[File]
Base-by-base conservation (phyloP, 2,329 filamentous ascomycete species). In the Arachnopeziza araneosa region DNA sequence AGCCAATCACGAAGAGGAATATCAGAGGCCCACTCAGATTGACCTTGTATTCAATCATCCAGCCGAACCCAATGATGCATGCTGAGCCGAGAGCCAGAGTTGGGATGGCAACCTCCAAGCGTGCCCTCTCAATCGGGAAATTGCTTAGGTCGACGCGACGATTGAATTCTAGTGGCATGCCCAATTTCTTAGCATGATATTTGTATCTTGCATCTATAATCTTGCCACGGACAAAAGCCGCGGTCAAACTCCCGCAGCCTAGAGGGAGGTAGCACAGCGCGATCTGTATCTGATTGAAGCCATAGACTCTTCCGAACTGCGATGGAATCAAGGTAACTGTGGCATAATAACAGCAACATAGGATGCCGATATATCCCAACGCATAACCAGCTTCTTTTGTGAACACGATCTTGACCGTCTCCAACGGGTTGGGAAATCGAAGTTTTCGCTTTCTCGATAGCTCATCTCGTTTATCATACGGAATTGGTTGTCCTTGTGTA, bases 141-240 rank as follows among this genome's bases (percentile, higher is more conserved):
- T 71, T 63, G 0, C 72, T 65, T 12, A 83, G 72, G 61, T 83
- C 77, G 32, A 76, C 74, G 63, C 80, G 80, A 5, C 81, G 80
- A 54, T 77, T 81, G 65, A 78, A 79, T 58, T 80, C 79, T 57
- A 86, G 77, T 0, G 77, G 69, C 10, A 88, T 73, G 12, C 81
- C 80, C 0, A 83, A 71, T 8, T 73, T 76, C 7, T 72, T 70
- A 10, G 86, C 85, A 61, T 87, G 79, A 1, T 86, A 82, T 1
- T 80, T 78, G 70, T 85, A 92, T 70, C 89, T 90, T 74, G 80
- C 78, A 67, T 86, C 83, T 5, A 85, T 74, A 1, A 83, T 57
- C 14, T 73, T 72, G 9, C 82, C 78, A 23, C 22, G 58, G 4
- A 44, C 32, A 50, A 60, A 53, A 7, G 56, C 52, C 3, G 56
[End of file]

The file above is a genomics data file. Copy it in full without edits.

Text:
Base-by-base conservation (phyloP, 2,329 filamentous ascomycete species). In the Arachnopeziza araneosa region DNA sequence AGCCAATCACGAAGAGGAATATCAGAGGCCCACTCAGATTGACCTTGTATTCAATCATCCAGCCGAACCCAATGATGCATGCTGAGCCGAGAGCCAGAGTTGGGATGGCAACCTCCAAGCGTGCCCTCTCAATCGGGAAATTGCTTAGGTCGACGCGACGATTGAATTCTAGTGGCATGCCCAATTTCTTAGCATGATATTTGTATCTTGCATCTATAATCTTGCCACGGACAAAAGCCGCGGTCAAACTCCCGCAGCCTAGAGGGAGGTAGCACAGCGCGATCTGTATCTGATTGAAGCCATAGACTCTTCCGAACTGCGATGGAATCAAGGTAACTGTGGCATAATAACAGCAACATAGGATGCCGATATATCCCAACGCATAACCAGCTTCTTTTGTGAACACGATCTTGACCGTCTCCAACGGGTTGGGAAATCGAAGTTTTCGCTTTCTCGATAGCTCATCTCGTTTATCATACGGAATTGGTTGTCCTTGTGTA, bases 141-240 rank as follows among this genome's bases (percentile, higher is more conserved):
- T 71, T 63, G 0, C 72, T 65, T 12, A 83, G 72, G 61, T 83
- C 77, G 32, A 76, C 74, G 63, C 80, G 80, A 5, C 81, G 80
- A 54, T 77, T 81, G 65, A 78, A 79, T 58, T 80, C 79, T 57
- A 86, G 77, T 0, G 77, G 69, C 10, A 88, T 73, G 12, C 81
- C 80, C 0, A 83, A 71, T 8, T 73, T 76, C 7, T 72, T 70
- A 10, G 86, C 85, A 61, T 87, G 79, A 1, T 86, A 82, T 1
- T 80, T 78, G 70, T 85, A 92, T 70, C 89, T 90, T 74, G 80
- C 78, A 67, T 86, C 83, T 5, A 85, T 74, A 1, A 83, T 57
- C 14, T 73, T 72, G 9, C 82, C 78, A 23, C 22, G 58, G 4
- A 44, C 32, A 50, A 60, A 53, A 7, G 56, C 52, C 3, G 56